Shell Philippines Exploration B.V. is seeking a six-year extension of Service Contract 38 or the Malampaya natural gas project to explore other areas in northwest Palawan.
“We heard that Shell is willing to explore more around that area. In fact, there are three or four potential areas around SC 38 and that will eventually extend the same quantity,” Senator Sherwin Gatchalian said in an interview with reporters.
Gatchalian, the chairman of the Senate energy committee, said Spex was seeking to extend its contract to 2030. The Malampaya consortium’s SC 38 contract will expire by 2024.
The consortium is composed of Spex as the operator and with a 40-percent stake, Chevron Malampaya Llc with a 40-percent stake and PNOC Exploration Corp. with a 10-percent stake.
Gatchalian said Spex wanted an extension of the contract because it intended to explore other areas near SC 38 which could yield more natural gas and extend the life of the Malampaya well until 2030.
“That is only a briefing to us by Shell but we also want to understand how that will affect the LNG terminal knowing there are now new prospects. Because if I am the LNG terminal, why would I import if there is still [gas] by 2030. My $2 billion [investment] will be sleeping,” he said.
Gatchalian said he would coordinate with the Department of Energy on the strategy for LNG development given the new development.
The Energy Department earlier issued notices to proceed to two groups for the LNG projects. These include Tanglawan Philippine LNG Inc., the $2-billion LNG venture of Phoenix Petroleum Philippines and China National Offshore Oil Corp. and FGen LNG Corp., a wholly-owned subsidiary of First Gen Corp.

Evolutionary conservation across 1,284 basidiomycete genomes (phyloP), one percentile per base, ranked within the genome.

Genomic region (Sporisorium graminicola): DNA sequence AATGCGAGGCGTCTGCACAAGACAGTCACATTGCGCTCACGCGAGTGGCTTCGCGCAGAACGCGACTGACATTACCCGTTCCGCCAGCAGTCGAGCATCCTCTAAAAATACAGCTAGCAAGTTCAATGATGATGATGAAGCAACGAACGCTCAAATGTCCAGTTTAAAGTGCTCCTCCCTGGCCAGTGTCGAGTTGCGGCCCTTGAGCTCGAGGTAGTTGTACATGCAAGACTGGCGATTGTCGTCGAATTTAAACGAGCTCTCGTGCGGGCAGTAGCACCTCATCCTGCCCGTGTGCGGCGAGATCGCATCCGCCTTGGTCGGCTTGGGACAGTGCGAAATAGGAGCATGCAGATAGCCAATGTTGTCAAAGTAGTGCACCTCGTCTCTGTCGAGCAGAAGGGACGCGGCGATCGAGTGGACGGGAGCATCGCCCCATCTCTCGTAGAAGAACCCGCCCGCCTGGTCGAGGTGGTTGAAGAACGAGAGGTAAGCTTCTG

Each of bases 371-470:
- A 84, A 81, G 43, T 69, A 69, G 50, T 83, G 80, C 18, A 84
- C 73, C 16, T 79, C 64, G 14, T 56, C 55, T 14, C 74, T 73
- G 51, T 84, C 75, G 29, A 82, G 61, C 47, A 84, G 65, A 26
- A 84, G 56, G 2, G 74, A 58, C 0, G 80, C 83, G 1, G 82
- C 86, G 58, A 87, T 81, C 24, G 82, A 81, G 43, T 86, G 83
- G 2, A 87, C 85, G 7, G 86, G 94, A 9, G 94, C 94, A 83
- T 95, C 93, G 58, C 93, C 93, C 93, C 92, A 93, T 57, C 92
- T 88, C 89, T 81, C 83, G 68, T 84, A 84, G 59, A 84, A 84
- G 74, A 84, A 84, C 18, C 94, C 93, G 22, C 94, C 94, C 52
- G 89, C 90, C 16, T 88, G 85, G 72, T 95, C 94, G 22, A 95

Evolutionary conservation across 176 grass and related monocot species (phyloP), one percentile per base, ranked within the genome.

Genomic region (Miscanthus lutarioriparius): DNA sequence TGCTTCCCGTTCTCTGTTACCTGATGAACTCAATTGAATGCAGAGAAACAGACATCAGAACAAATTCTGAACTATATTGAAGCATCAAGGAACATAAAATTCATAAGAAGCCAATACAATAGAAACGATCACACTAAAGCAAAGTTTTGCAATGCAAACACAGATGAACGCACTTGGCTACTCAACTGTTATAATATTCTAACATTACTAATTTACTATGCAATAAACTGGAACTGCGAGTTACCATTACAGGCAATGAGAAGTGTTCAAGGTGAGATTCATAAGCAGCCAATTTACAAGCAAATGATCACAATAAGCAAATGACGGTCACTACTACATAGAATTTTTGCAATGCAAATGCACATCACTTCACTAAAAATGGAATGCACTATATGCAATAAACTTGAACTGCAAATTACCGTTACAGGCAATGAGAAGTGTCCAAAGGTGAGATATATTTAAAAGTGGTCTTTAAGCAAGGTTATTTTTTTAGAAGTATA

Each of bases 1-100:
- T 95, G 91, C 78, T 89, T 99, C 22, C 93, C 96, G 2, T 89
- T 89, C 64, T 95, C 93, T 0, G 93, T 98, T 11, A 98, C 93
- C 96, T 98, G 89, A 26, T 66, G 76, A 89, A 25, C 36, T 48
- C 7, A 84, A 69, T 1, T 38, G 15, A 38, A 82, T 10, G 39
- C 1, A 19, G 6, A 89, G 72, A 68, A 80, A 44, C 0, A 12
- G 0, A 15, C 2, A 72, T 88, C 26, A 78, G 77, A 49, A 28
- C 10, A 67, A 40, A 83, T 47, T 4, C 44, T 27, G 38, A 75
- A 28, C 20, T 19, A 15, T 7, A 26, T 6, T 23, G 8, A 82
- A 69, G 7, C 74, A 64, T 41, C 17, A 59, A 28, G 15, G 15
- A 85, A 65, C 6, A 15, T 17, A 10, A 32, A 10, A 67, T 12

Sources said Shell applied for service contracts around SC 38 under the first Philippine Conventional Energy Contracting Program which remained to be approved by the Energy Department.
The Shell Companies in the Philippines announced in December that it would push for more oil and gas exploration to discover another Malampaya gas field instead of putting up an import terminal for LNG.
“The economic question in LNG, if those who will use it are the existing ones we have, which are around 3 gigawatts of capacity. Then actually if we can drill and find one more [gas field], that’s enough to feed the five plants,” SCIP chairman Cesar Romero said.
Romero said LNG terminals could face the risk of being stranded once a new gas discovery was made.
“The risk of LNG terminal is who will be your customer. If sensibilities prevail, indigenous always trumps…over imports. The import terminal, then if there is discovery, hopefully, us, the LNG facility may be stranded,” he said.